Santa's Christmas Tree Farm in Cutchogue, seen on Thursday.

Santa's Christmas Tree Farm in Cutchogue, seen on Thursday. Credit: Randee Daddona

Southold Town has taken Santa to court.

A state judge issued a restraining order against Santa’s Christmas Tree Farm in Cutchogue after town officials alleged the evergreen grower was operating outside the scope of its farm-stand permit.

The Main Road business features an 8,064-square-foot building that's open from April through January as a Christmas décor store in addition to selling Christmas trees, according to its website and a complaint filed in State Supreme Court in Riverhead on Dec. 14. 

Southold Town requires that 60 percent of merchandise sold at farm stands be grown by the farm. Town code also limits the size of farm stands to 3,000 square feet.

Town code enforcement officer Michael Chih,  after a Nov. 25 inspection of the operation, estimated that 75 percent to 80 percent of Santa's Christmas Tree Farm's merchandise for sale consisted of nonagricultural products not grown by Santa’s. Chih also determined the business used almost the entire building as retail space, according to the lawsuit.

“I observed commercially manufactured Christmas lights, hand-made wallets and purses, miniature Santa Villages, pre-packaged toys and candles, artificial Christmas trees and wreaths,” Chih said in a supporting affidavit. “I also observed the presence of third-party vendors selling candles, pickles and beef jerky, which were not produced by the farm stand operator.”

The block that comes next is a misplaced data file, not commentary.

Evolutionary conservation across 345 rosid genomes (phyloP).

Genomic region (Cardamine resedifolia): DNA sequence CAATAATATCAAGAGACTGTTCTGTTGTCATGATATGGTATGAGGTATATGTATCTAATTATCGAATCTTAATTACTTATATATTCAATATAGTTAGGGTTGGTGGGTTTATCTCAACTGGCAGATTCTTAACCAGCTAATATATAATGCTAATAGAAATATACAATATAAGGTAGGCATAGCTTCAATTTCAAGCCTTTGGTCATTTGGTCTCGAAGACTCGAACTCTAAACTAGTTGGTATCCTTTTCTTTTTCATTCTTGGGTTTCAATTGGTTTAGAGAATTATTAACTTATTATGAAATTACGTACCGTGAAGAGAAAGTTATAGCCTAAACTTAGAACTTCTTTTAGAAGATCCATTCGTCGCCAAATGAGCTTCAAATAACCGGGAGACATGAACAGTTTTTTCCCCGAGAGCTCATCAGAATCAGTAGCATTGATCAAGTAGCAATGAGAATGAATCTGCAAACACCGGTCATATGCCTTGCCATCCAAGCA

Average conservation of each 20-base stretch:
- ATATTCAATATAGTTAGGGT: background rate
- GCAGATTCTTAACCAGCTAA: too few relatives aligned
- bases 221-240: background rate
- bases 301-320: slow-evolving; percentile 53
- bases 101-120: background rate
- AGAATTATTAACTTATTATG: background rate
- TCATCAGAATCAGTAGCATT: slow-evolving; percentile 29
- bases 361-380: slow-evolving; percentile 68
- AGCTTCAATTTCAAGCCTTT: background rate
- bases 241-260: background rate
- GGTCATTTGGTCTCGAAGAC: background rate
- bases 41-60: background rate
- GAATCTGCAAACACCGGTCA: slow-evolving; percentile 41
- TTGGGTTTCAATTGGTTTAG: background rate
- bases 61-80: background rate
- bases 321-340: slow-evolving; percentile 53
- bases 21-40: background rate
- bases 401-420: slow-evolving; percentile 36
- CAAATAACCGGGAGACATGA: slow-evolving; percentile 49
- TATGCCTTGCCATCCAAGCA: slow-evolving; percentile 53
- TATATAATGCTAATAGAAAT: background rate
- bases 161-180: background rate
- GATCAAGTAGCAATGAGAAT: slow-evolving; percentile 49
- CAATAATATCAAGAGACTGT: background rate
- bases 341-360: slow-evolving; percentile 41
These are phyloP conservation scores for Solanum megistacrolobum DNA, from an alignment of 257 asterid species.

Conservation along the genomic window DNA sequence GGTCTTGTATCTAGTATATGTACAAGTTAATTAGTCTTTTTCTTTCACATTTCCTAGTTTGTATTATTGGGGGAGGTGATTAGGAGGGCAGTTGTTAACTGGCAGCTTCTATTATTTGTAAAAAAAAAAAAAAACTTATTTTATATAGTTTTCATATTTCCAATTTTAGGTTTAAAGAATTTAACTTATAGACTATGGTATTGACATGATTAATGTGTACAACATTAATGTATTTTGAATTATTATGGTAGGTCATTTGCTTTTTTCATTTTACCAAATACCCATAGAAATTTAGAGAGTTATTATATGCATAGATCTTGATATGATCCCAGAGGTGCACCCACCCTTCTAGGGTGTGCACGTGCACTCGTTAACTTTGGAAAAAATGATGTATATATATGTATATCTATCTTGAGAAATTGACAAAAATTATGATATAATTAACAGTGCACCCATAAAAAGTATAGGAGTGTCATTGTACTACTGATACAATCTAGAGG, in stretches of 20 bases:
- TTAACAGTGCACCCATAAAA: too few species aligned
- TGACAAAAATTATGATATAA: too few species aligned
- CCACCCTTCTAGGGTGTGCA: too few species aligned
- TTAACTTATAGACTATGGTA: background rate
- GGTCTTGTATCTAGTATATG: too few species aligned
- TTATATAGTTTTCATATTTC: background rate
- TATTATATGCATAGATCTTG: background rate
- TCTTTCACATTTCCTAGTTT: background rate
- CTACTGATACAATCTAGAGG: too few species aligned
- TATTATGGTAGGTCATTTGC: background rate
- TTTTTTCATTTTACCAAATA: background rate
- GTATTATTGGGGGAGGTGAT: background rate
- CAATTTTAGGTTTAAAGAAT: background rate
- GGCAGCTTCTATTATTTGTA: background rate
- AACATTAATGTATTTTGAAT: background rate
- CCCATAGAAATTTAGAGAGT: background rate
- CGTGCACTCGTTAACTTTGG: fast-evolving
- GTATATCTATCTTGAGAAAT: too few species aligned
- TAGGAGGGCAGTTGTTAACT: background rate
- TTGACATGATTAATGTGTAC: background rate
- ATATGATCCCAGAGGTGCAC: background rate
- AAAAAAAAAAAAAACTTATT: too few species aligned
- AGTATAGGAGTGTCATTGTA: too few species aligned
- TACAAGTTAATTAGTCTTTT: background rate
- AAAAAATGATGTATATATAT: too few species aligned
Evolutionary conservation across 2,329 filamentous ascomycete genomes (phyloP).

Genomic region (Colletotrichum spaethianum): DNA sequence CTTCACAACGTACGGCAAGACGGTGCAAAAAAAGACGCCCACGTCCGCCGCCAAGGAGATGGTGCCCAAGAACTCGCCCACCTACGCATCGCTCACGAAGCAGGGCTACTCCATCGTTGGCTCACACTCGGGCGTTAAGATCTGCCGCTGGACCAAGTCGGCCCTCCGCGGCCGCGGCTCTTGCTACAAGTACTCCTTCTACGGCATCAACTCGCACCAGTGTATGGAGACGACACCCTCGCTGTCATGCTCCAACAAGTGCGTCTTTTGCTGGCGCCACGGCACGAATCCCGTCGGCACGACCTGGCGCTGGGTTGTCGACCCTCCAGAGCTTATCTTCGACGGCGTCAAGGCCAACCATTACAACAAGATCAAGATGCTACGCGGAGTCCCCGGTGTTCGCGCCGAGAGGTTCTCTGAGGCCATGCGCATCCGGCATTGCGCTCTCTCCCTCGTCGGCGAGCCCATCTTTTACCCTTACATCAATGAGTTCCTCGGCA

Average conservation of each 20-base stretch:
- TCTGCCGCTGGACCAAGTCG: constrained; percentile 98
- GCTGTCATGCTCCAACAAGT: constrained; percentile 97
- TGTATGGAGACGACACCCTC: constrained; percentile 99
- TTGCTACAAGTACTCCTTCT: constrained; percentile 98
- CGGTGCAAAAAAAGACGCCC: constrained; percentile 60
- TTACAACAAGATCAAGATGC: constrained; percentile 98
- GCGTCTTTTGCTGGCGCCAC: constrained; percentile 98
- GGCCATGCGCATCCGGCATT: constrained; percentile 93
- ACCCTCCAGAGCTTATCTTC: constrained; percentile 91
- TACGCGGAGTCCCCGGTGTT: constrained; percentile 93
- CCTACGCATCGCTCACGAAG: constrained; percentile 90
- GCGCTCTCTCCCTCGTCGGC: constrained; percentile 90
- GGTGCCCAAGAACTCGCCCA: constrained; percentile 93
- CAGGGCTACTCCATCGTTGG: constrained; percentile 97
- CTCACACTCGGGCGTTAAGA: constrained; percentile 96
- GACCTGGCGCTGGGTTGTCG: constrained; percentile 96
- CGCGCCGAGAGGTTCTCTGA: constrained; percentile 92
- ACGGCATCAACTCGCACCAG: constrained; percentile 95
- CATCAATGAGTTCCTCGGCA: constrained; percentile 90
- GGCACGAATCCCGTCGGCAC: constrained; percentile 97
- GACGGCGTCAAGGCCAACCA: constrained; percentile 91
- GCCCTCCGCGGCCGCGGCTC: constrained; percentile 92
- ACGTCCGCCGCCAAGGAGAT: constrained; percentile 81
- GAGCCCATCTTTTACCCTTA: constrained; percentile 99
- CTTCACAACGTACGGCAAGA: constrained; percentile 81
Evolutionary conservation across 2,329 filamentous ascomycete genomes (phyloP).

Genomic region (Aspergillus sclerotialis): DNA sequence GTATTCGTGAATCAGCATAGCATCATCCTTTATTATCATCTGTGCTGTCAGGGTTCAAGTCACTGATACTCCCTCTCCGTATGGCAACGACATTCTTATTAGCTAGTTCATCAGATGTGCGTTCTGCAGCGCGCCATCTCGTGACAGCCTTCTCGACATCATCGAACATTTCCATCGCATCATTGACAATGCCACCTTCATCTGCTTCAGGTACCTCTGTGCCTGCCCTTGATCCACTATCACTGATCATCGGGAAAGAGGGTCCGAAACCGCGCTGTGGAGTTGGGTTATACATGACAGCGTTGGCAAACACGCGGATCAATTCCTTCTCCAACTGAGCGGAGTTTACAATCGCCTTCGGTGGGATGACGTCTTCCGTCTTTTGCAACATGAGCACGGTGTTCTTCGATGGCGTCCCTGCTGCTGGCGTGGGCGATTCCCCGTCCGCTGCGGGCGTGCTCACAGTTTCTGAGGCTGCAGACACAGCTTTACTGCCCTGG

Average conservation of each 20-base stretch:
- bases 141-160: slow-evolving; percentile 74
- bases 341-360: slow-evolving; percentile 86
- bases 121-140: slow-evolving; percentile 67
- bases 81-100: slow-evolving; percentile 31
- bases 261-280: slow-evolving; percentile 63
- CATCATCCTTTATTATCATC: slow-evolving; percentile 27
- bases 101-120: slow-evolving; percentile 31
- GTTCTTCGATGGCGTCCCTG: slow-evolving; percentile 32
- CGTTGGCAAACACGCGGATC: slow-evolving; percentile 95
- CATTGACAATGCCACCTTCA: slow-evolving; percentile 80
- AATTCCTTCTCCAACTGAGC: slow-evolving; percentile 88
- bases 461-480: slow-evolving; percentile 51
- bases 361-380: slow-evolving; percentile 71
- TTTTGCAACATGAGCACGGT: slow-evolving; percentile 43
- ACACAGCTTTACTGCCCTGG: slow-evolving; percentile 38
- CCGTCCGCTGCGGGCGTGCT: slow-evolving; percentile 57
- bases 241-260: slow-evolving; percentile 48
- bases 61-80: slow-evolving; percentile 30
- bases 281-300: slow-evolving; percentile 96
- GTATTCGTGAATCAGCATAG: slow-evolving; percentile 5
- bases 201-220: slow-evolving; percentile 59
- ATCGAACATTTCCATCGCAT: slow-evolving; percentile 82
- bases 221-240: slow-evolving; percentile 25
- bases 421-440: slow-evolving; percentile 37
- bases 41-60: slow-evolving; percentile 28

A restraining order issued by New York State Supreme Court Justice William B. Rebolini bars Santa’s from operating a farm stand larger than 3,000-square-feet or hosting third-party vendors — specifically listing pickle and beef jerky sellers — until the case can be heard on Jan. 2.

 According to its website, the store is 2,500 square feet. A 2010 town Zoning Board of Appeals said Santa's could legally operate its farm stand as long as it keeps the retail space less than 2,998 square feet and is open only from Labor Day through March. Failing to meet those requirements could trigger the need for a new application and public hearing before the zoning board.

 "They are currently open for business and they look forward to Christmas," said Santa's attorney Anthony Palumbo. "I'm sure we'll sort this out quickly with the town."

The 28-acre farm is for sale with a listing price of $2.499 million, according to online real estate listings with multiple agencies.

The town asks in the court filing that Santa's be permanently prevented from operating a business that violates town code.

Town attorney Bill Duffy said the town is not looking to shutter the business, but to ensure it complies with the law.

"We think it's important that we defend our town code," he said. "It creates a fair playing field for all businesses."

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